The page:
No Correlation Exists Between Bone Fluoride Levels, Osteosarcoma



There is no relationship between bone fluoride levels and osteosarcoma, according to a study by the International and American Associations for Dental Research.

The findings were published in the Journal of Dental Research.

There has been controversy regarding the correlation between bone fluoride and osteosarcoma in this case-control study, which was based on controls with other tumor diagnoses.

To compile the data, patients were identified by doctors in the orthopedic departments of nine hospitals from 1993 to 2000. The study group comprised incident cases of primary osteosarcoma and the control group comprised patients with recently diagnosed malignant brain tumors. The specimens were reviewed for fluoride content.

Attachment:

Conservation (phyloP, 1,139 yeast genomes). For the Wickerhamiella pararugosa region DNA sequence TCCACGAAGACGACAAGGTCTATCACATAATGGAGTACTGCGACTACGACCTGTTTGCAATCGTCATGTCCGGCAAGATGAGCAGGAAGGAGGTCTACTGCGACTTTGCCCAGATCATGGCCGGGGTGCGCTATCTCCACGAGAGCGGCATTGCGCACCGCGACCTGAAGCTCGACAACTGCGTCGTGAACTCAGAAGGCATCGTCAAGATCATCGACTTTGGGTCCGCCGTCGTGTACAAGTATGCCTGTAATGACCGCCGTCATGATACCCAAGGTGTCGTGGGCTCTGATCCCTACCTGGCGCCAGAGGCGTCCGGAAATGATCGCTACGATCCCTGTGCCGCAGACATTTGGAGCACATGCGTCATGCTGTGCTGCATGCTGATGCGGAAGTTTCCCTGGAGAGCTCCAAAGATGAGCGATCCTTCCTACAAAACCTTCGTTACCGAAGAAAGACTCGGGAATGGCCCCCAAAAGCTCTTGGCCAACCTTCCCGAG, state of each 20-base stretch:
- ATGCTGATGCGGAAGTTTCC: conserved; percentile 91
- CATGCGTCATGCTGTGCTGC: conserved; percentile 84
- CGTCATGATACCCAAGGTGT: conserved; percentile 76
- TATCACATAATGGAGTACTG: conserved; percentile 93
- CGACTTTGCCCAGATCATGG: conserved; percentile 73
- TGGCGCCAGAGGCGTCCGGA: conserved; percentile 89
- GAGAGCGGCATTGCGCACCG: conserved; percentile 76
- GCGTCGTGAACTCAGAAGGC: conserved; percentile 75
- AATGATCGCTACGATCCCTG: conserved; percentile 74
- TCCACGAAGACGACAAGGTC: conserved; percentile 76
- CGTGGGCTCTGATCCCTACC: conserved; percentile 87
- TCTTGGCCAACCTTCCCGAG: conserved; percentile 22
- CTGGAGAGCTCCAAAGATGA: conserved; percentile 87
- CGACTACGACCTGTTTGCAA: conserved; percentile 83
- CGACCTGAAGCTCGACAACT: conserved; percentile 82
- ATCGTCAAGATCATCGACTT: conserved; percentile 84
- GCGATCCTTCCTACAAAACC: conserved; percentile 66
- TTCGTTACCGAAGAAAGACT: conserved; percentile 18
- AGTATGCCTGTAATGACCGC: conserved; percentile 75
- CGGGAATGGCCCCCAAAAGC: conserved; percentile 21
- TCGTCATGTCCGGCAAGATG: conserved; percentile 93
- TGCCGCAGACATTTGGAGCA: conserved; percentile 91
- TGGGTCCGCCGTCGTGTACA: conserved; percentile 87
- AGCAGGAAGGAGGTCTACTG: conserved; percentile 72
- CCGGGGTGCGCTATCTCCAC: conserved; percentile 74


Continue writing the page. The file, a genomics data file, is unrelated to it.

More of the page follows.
There was no major difference in the bone fluoride levels between the cases and the controls.

To determine their numbers in the study, logistic regression of the incident cases and tumor controls, after being adjusted for age, sex and possible confounders of osteosarcoma, was used. This method estimated odds ratios and 95 percent confidence levels.

The debate about the correlation has gone on for years, but this is the most definitive study to date that shows evidence that there is no correlation, according to IADR Vice President Helen Whelton.

Chester Douglass of Harvard University led the study.

The study design was approved by the National Institutes of Health’s National Cancer Institute, and funding was provided by the National Institute of Environmental Health Sciences, National Institute of Dental and Craniofacial Research and NCI.